Frederick Speers lives with his husband in the San Francisco Bay Area, where he works in digital marketing for a global telecommunications company. He is the recipient of the first annual Fitzpatrick Award from the Vermont Studio Center, which is given to poets who “focus on nature in all its many facets,” and his poetry has appeared or is forthcoming in AGNI (online), The Straddler, Salamander, and Likestarlings.

Amber Tamblyn is a Venice, California native. She has been a writer and actress since the age of 9. She has been nominated for an Emmy, Golden Globe and Independent Spirit Award for her work in television and film. She has two collections of poetry, Free Stallion (Simon & Schuster 2004) and Bang Ditto (Manic D. Press 2009). She co-founded the nonprofit, Write Now Poetry Society (writenowpoets.org) and has a poetry review column in Bust Magazine. Her forthcoming third book, Dark Sparkler, is an intimate look at the lives and deaths of child star actresses with accompanying art by such artists as David Lynch and Marilyn Manson (Harper Collins 2015). She lives in Brooklyn.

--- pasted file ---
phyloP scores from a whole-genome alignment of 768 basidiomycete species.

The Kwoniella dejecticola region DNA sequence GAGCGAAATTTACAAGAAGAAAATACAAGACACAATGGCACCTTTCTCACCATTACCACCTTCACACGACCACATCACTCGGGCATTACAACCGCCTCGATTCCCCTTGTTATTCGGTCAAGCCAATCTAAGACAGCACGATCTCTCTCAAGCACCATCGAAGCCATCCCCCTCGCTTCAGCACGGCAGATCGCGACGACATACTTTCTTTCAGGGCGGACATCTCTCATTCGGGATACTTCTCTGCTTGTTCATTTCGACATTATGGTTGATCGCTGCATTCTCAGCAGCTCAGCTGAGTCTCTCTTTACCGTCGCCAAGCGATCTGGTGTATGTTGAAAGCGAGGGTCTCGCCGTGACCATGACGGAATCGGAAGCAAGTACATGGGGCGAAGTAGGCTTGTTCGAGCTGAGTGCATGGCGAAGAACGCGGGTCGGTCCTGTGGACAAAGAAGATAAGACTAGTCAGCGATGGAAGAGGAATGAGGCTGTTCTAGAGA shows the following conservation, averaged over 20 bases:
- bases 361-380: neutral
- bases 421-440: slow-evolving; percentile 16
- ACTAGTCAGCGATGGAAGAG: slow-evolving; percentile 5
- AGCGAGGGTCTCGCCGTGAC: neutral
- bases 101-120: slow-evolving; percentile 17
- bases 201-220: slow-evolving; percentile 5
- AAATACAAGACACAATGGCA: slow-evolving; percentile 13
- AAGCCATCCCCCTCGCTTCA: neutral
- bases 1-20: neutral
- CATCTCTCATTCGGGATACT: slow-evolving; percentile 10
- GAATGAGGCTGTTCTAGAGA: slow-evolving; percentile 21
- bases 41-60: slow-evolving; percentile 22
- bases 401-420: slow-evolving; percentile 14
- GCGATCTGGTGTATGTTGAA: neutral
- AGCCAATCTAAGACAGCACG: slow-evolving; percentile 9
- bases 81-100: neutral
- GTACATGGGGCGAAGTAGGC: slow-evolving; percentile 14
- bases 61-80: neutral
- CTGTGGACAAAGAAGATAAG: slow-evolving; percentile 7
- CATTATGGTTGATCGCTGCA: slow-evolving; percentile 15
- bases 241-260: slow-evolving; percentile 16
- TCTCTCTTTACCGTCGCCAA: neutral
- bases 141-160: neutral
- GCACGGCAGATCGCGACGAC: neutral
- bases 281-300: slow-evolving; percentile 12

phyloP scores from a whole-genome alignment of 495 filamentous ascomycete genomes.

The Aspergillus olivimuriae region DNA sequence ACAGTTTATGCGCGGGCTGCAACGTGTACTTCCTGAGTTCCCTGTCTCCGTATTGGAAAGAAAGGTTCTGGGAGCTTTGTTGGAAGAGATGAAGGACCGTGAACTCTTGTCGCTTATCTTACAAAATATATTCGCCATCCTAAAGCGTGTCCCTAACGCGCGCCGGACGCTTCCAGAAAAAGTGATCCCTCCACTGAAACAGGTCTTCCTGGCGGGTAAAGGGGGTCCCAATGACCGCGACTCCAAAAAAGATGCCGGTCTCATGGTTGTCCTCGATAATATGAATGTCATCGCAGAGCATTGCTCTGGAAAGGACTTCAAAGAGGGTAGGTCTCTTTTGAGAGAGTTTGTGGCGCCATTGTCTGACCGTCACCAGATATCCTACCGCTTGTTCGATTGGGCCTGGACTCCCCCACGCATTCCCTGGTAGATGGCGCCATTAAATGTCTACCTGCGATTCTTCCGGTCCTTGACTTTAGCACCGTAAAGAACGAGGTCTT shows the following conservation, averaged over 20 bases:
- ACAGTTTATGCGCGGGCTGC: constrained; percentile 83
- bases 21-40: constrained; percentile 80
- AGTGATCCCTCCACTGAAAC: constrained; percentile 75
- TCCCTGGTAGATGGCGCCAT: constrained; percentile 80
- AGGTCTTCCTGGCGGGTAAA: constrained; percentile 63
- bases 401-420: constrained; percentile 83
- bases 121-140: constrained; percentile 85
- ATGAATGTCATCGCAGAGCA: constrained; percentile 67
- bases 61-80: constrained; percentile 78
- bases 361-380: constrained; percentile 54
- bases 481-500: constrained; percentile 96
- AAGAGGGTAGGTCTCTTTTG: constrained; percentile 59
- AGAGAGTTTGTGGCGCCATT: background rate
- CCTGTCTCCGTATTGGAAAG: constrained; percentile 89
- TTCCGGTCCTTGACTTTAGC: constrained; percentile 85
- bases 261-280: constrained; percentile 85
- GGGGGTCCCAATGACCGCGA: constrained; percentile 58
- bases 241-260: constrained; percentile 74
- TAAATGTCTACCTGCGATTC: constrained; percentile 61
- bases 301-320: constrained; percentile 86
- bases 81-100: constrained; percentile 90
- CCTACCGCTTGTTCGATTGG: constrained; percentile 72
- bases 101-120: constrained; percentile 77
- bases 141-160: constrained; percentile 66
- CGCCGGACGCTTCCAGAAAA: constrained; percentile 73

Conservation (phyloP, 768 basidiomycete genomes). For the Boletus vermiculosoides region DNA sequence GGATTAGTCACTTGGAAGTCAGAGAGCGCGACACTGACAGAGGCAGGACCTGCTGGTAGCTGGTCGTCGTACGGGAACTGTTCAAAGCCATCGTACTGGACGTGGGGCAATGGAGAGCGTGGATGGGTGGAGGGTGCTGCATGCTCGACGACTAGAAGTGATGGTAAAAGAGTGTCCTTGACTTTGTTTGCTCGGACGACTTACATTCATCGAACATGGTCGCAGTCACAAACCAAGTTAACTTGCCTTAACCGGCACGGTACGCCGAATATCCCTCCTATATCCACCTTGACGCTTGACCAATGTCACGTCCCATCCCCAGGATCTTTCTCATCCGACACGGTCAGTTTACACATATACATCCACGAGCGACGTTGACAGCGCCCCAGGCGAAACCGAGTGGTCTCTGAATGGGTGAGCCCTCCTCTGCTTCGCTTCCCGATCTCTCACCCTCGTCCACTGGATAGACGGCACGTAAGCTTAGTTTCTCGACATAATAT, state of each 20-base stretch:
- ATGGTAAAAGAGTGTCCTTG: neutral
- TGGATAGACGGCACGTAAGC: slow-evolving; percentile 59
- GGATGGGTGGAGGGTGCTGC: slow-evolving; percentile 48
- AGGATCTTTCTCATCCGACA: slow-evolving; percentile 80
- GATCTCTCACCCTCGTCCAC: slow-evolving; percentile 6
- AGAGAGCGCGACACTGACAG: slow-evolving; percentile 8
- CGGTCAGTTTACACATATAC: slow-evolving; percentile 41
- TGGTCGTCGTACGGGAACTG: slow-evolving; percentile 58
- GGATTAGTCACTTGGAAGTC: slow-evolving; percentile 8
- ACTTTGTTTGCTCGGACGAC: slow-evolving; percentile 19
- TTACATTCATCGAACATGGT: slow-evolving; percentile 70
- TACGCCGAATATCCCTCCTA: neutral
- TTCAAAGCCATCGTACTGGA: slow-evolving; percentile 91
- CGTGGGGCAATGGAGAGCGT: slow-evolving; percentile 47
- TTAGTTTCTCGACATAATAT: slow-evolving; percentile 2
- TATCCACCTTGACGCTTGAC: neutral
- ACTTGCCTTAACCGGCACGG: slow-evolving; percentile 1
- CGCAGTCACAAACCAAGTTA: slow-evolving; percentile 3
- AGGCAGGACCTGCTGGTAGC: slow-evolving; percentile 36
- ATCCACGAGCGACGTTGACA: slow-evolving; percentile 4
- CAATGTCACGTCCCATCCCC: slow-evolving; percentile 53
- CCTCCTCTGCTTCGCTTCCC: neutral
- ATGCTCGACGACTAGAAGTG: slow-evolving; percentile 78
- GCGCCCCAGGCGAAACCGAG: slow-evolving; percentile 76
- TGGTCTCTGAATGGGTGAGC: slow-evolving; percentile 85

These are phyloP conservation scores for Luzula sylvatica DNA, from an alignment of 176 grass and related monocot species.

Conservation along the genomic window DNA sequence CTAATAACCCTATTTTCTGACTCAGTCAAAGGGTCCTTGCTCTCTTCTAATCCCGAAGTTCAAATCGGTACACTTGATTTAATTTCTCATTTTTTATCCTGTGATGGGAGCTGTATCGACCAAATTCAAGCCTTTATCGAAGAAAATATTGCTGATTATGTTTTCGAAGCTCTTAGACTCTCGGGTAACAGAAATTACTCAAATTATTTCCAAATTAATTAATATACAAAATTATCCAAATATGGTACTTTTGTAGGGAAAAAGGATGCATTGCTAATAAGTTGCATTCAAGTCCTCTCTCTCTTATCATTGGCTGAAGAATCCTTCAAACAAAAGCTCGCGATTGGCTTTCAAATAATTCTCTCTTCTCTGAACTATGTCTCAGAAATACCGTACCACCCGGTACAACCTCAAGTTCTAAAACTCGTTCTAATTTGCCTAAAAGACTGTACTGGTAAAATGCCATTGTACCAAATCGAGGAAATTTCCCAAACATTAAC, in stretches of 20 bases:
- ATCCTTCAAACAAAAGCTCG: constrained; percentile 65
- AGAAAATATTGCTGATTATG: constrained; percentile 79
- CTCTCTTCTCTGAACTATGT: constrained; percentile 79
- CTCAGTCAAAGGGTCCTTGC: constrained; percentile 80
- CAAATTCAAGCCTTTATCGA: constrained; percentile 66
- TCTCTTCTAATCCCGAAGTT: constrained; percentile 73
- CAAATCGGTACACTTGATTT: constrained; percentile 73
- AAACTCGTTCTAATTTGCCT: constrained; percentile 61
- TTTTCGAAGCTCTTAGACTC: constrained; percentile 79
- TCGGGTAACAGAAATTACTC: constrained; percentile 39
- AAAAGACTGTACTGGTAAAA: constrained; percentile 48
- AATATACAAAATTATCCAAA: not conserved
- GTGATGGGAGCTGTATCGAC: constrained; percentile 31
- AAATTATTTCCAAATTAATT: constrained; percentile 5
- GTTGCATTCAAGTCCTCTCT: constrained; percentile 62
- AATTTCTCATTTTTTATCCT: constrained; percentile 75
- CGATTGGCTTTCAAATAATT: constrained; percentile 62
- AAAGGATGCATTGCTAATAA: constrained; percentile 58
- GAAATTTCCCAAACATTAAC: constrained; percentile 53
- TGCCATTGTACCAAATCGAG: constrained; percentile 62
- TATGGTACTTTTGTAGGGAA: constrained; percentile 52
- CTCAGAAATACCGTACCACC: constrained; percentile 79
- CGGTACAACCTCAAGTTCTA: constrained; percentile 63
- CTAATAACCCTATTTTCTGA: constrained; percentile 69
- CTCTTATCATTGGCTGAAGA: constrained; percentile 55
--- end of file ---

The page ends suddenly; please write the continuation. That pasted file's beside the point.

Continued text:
Maribeth Theroux writes poetry and makes an occasional web series called “Reading Poetry to the Cat,” in which she reads poems to her cat. In 2013 Maribeth played Kelly Kapowski in Bayside! The Musical. Depending on when you read this, she either lives in New Jersey or Los Angeles.

Carleen Tibbetts is the author of the e-chapbook “a starving music will come to eat the body” (FiveQuarterly, 2014). Her work has appeared in Coconut, H_NGM_N, Sink Review, Dusie, inter|rupture, Ilk, Jellyfish, The Pinch, Thrush, Swine, Big Lucks, The Laurel Review, and other journals.